Intensity level calibration report v.01.01
Measuring intensity level (IL) of voice signals is a physiologically and diagnostically relevant method that is commonly administered in clinical speech and voice assessment protocols. It is however crucial to measure it as correctly/reliably as possible, especially when comparing sound recordings within and across speakers and clinics. To enable reliable measurement, it is essential to calibrate clinical IL measurements before recording and analyzing sound signals (American Speech-Language-Hearing Association, 1984; Baken & Orlikoff, 2000; Ma, 2011). Maryn & Zarowski (2015) investigated the clinical feasibility, validity, and accuracy of three straightforward calibration methods, using audiometric speech noise signals and human voice signals under typical speech conditions. They found that these calibrations –especially with the signal-specific methods– were feasible and highly valid, accurate, and representative for diverse audio recording and analysis systems in real-life environments with various noise contexts.
PHONANIUM’s script for intensity level calibration is intended to aid the voice/speech clinician with calibrating vocal IL measurements via the program Praat, and with obtaining all information required in other PHONANIUM scripts dealing with vocal IL (e.g., Dysphonia Severity Index, Spectrography and acoustic measures, Vocal intensity level, and Vocal range estimation VRE).
Author of the Intensity level calibration report v.01.01 script
Included in this download
- Access to tutorial video with concise theory and illustration(s) on how to calibrate intensity level measurements, and how to use this script and interpret its graphical and numerical outputs
- Access to tutorial video on how to implement/install plug-ins in the program Praat
- This plug-in
Name of plug-in
Content of plug-in
- Calibration v.01.01.praat: to retrieve all information (including calibration statistics and conversion formula) for proceeding with calibrated vocal IL measurements with PHONANIUM’s script in the program Praat.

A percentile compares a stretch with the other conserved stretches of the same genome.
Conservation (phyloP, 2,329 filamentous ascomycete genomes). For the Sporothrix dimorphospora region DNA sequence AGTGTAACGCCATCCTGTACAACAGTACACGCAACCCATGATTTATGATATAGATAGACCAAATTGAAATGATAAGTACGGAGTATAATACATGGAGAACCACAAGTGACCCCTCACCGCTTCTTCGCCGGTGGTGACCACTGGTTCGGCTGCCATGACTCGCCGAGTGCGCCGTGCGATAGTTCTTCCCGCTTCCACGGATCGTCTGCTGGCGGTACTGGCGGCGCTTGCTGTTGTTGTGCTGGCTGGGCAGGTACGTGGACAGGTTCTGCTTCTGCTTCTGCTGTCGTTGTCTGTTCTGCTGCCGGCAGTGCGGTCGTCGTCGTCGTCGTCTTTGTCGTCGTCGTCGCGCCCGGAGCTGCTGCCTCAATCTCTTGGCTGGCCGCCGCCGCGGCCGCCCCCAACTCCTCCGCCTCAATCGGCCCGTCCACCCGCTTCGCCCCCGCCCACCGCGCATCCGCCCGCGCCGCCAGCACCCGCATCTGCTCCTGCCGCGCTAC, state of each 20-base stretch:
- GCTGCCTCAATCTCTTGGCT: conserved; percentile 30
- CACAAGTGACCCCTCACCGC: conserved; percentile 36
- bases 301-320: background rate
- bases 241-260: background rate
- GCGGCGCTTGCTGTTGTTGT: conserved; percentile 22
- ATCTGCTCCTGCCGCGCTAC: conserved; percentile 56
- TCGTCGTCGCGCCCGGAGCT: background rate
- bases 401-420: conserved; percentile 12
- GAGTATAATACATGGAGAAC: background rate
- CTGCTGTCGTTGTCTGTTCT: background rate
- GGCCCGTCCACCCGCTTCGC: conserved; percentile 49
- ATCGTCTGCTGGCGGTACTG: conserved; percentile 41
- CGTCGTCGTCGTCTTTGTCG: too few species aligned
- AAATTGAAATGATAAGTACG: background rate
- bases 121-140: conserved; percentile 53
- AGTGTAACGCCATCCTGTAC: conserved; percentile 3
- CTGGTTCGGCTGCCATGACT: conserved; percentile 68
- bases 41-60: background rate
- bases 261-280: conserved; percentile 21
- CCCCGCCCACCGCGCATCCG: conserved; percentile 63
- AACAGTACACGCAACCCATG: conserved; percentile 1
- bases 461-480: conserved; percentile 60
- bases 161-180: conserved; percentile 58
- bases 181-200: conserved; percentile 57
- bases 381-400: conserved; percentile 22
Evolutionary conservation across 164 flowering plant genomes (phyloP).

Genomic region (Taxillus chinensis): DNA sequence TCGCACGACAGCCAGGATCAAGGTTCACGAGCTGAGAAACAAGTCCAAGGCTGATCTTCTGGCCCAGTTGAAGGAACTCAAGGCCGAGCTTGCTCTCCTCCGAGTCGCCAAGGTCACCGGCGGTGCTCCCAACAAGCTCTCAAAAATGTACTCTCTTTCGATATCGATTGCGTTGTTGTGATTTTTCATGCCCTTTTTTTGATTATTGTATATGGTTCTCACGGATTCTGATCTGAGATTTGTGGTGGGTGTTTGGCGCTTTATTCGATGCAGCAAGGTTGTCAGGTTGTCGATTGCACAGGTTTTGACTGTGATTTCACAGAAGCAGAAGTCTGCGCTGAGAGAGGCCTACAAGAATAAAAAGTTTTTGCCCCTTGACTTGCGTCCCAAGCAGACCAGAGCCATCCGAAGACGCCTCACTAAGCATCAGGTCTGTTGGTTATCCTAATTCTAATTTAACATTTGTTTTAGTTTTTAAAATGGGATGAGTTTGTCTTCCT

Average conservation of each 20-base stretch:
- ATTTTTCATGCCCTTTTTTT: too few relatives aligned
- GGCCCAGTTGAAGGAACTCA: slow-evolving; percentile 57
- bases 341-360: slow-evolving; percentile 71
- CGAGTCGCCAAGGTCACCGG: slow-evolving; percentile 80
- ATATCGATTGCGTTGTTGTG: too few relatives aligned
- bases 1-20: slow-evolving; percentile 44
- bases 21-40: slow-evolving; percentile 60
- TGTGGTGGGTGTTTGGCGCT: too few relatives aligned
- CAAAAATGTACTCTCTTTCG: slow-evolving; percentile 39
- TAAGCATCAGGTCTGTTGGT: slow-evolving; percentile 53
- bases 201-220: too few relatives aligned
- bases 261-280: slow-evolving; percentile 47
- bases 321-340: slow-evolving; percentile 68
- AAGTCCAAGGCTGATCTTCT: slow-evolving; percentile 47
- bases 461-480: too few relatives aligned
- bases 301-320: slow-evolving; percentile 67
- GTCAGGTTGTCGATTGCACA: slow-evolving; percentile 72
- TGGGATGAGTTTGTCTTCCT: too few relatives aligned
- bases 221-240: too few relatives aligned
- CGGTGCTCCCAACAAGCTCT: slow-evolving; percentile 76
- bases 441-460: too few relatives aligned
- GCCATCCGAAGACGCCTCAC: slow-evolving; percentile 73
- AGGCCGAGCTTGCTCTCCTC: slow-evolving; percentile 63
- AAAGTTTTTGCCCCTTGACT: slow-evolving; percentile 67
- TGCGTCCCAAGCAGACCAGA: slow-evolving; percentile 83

- setup.praat: to couple this script to a button in the fixed menu of the program Praat.
- calibrations folder: where the output of all IL calibration procedures is stored in PDF format as well as in a table for retrieval purposes.
How to install this plug-in?
First, make sure to have downloaded and installed the program Praat (free available at www.praat.org) on your computer. Than download this plug-in.
Once downloaded, unzip the folder entitled plugin_PHONANIUM_Calibration_v.01.01 and place it in the following directory (i.e., the preferences directory of the program Praat), depending on your computer operating system and the name of the user (for example ‘Emiel’):
- Windows (Vista or later): C:\Users\Emiel\Praat\.
- Mac OSX: /Users/Emiel/Library/Preferences/Praat Prefs/. (However, sometimes the Library folder is hidden on a Mac OSX. If this is the case, you first open Finder, select the Go menu, and then press the alt key ⌥. While pressing the alt key ⌥, the Library becomes available as an option in the Go menu and can then be clicked/opened.)
- Linux: /UserName/.praat-dir/.
How to calibrate clinical measurement of vocal IL?
The following text described the consecutive for calibrating clinical measurements of vocal IL. First, because human voice signals are elicited, recorded and analyzed during voice/speech assessments, it has been advocated to work with such signals for the calibration as well (i.e., signal-specific method). Second, because very soft as well as very loud vocalizations are elicited, recorded and analyzed during voice/speech assessments (e.g., for vocal range estimation or singing voice evaluation), it has been advocated to calibrate vocal IL based on as soft as possible, as loud as possible, and a couple of intermediate vocal loudness levels. Third, because the output of a reliable sound level meter is always the criterion for intensity calibration, it is important to have such a device available. Everything has been described in Maryn & Zarowski (2015). This PHONANIUM plug-in was developed to facilitate clinicians with the calibration of vocal IL measurements.
- STEP 1 – Place the clinical microphone and the sound level meter equidistantly and adjacent to each other at 10 cm from the mouth of the participant (e.g., a normophonic colleague), as controlled with a ruler. Ensure that their angle relative to the mouth is 45°. This microphone placement is chosen as a trade-off between not too far to reduce the influence of room acoustics (i.e., ventilation noise, computer noise, reverberation, etc.) and not too close to reduce proximity effects, and at a nonzero (i.e., 45°) azimuthal angle from the mouth to reduce p-popping effects (i.e., signal artifacts due to plosive noise of [p]).